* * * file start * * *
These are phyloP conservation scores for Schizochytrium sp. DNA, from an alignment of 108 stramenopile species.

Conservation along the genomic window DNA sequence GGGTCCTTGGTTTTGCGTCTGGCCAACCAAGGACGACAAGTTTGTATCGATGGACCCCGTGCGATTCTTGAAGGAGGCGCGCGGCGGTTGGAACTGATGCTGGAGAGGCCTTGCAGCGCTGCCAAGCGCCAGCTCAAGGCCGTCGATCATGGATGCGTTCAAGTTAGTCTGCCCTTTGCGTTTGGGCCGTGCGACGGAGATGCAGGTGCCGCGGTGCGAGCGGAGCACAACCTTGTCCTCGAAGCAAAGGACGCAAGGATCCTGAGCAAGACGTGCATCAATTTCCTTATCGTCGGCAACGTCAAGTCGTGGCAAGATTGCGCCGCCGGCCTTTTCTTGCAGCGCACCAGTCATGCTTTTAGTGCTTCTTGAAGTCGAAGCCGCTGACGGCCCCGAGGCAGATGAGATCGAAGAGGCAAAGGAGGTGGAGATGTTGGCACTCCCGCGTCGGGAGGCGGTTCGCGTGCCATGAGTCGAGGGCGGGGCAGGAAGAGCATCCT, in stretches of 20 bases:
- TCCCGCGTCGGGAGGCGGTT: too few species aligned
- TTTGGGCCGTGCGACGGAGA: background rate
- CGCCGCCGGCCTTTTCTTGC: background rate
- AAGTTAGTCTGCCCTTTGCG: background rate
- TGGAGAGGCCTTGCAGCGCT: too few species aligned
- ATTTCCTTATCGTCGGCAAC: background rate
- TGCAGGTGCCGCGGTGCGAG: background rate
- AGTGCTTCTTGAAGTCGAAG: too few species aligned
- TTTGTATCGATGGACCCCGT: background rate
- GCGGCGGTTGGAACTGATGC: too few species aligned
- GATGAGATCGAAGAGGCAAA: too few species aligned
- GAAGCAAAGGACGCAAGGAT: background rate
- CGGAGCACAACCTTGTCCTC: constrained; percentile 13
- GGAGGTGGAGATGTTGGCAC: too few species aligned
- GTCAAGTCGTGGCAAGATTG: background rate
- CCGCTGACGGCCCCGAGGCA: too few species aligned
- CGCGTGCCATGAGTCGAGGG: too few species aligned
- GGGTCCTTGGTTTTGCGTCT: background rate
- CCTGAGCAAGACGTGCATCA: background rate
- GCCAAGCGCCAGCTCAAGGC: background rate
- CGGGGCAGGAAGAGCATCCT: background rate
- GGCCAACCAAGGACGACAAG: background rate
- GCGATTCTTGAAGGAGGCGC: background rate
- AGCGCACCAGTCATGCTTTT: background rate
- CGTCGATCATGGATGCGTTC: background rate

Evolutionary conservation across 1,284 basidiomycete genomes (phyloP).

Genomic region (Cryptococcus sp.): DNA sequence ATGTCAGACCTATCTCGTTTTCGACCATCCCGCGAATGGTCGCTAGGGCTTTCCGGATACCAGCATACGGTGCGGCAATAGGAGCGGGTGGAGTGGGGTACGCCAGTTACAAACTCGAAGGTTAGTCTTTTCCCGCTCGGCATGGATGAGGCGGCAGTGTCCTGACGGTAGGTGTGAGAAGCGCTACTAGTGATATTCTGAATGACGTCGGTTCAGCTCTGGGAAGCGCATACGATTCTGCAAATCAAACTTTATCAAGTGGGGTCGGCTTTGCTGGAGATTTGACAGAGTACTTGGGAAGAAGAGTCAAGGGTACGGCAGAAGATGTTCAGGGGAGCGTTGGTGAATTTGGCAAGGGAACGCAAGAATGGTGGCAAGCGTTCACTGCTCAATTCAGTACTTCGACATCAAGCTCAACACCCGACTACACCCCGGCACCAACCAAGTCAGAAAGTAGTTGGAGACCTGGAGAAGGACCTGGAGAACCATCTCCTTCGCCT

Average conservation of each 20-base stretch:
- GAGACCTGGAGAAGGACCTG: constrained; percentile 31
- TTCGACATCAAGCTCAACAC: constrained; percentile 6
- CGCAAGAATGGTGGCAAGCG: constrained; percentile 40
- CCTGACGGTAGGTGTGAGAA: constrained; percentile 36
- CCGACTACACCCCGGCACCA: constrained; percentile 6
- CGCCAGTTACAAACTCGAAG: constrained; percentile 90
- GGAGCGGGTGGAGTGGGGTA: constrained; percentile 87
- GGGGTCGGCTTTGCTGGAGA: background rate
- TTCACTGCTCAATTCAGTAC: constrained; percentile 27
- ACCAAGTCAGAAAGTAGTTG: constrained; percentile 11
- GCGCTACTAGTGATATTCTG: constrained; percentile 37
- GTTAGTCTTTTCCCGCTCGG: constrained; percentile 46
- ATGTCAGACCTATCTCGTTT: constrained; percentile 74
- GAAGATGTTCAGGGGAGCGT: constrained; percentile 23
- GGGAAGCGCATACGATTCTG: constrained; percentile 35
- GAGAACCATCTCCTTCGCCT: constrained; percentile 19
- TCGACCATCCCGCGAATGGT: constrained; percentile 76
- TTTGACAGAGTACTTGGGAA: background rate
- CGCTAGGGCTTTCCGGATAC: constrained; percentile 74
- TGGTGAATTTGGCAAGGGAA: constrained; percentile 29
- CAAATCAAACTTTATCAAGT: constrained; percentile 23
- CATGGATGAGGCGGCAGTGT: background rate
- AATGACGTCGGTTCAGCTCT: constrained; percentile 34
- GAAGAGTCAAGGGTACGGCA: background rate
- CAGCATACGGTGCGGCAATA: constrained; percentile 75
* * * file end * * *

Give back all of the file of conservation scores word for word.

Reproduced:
These are phyloP conservation scores for Schizochytrium sp. DNA, from an alignment of 108 stramenopile species.

Conservation along the genomic window DNA sequence GGGTCCTTGGTTTTGCGTCTGGCCAACCAAGGACGACAAGTTTGTATCGATGGACCCCGTGCGATTCTTGAAGGAGGCGCGCGGCGGTTGGAACTGATGCTGGAGAGGCCTTGCAGCGCTGCCAAGCGCCAGCTCAAGGCCGTCGATCATGGATGCGTTCAAGTTAGTCTGCCCTTTGCGTTTGGGCCGTGCGACGGAGATGCAGGTGCCGCGGTGCGAGCGGAGCACAACCTTGTCCTCGAAGCAAAGGACGCAAGGATCCTGAGCAAGACGTGCATCAATTTCCTTATCGTCGGCAACGTCAAGTCGTGGCAAGATTGCGCCGCCGGCCTTTTCTTGCAGCGCACCAGTCATGCTTTTAGTGCTTCTTGAAGTCGAAGCCGCTGACGGCCCCGAGGCAGATGAGATCGAAGAGGCAAAGGAGGTGGAGATGTTGGCACTCCCGCGTCGGGAGGCGGTTCGCGTGCCATGAGTCGAGGGCGGGGCAGGAAGAGCATCCT, in stretches of 20 bases:
- TCCCGCGTCGGGAGGCGGTT: too few species aligned
- TTTGGGCCGTGCGACGGAGA: background rate
- CGCCGCCGGCCTTTTCTTGC: background rate
- AAGTTAGTCTGCCCTTTGCG: background rate
- TGGAGAGGCCTTGCAGCGCT: too few species aligned
- ATTTCCTTATCGTCGGCAAC: background rate
- TGCAGGTGCCGCGGTGCGAG: background rate
- AGTGCTTCTTGAAGTCGAAG: too few species aligned
- TTTGTATCGATGGACCCCGT: background rate
- GCGGCGGTTGGAACTGATGC: too few species aligned
- GATGAGATCGAAGAGGCAAA: too few species aligned
- GAAGCAAAGGACGCAAGGAT: background rate
- CGGAGCACAACCTTGTCCTC: constrained; percentile 13
- GGAGGTGGAGATGTTGGCAC: too few species aligned
- GTCAAGTCGTGGCAAGATTG: background rate
- CCGCTGACGGCCCCGAGGCA: too few species aligned
- CGCGTGCCATGAGTCGAGGG: too few species aligned
- GGGTCCTTGGTTTTGCGTCT: background rate
- CCTGAGCAAGACGTGCATCA: background rate
- GCCAAGCGCCAGCTCAAGGC: background rate
- CGGGGCAGGAAGAGCATCCT: background rate
- GGCCAACCAAGGACGACAAG: background rate
- GCGATTCTTGAAGGAGGCGC: background rate
- AGCGCACCAGTCATGCTTTT: background rate
- CGTCGATCATGGATGCGTTC: background rate

Evolutionary conservation across 1,284 basidiomycete genomes (phyloP).

Genomic region (Cryptococcus sp.): DNA sequence ATGTCAGACCTATCTCGTTTTCGACCATCCCGCGAATGGTCGCTAGGGCTTTCCGGATACCAGCATACGGTGCGGCAATAGGAGCGGGTGGAGTGGGGTACGCCAGTTACAAACTCGAAGGTTAGTCTTTTCCCGCTCGGCATGGATGAGGCGGCAGTGTCCTGACGGTAGGTGTGAGAAGCGCTACTAGTGATATTCTGAATGACGTCGGTTCAGCTCTGGGAAGCGCATACGATTCTGCAAATCAAACTTTATCAAGTGGGGTCGGCTTTGCTGGAGATTTGACAGAGTACTTGGGAAGAAGAGTCAAGGGTACGGCAGAAGATGTTCAGGGGAGCGTTGGTGAATTTGGCAAGGGAACGCAAGAATGGTGGCAAGCGTTCACTGCTCAATTCAGTACTTCGACATCAAGCTCAACACCCGACTACACCCCGGCACCAACCAAGTCAGAAAGTAGTTGGAGACCTGGAGAAGGACCTGGAGAACCATCTCCTTCGCCT

Average conservation of each 20-base stretch:
- GAGACCTGGAGAAGGACCTG: constrained; percentile 31
- TTCGACATCAAGCTCAACAC: constrained; percentile 6
- CGCAAGAATGGTGGCAAGCG: constrained; percentile 40
- CCTGACGGTAGGTGTGAGAA: constrained; percentile 36
- CCGACTACACCCCGGCACCA: constrained; percentile 6
- CGCCAGTTACAAACTCGAAG: constrained; percentile 90
- GGAGCGGGTGGAGTGGGGTA: constrained; percentile 87
- GGGGTCGGCTTTGCTGGAGA: background rate
- TTCACTGCTCAATTCAGTAC: constrained; percentile 27
- ACCAAGTCAGAAAGTAGTTG: constrained; percentile 11
- GCGCTACTAGTGATATTCTG: constrained; percentile 37
- GTTAGTCTTTTCCCGCTCGG: constrained; percentile 46
- ATGTCAGACCTATCTCGTTT: constrained; percentile 74
- GAAGATGTTCAGGGGAGCGT: constrained; percentile 23
- GGGAAGCGCATACGATTCTG: constrained; percentile 35
- GAGAACCATCTCCTTCGCCT: constrained; percentile 19
- TCGACCATCCCGCGAATGGT: constrained; percentile 76
- TTTGACAGAGTACTTGGGAA: background rate
- CGCTAGGGCTTTCCGGATAC: constrained; percentile 74
- TGGTGAATTTGGCAAGGGAA: constrained; percentile 29
- CAAATCAAACTTTATCAAGT: constrained; percentile 23
- CATGGATGAGGCGGCAGTGT: background rate
- AATGACGTCGGTTCAGCTCT: constrained; percentile 34
- GAAGAGTCAAGGGTACGGCA: background rate
- CAGCATACGGTGCGGCAATA: constrained; percentile 75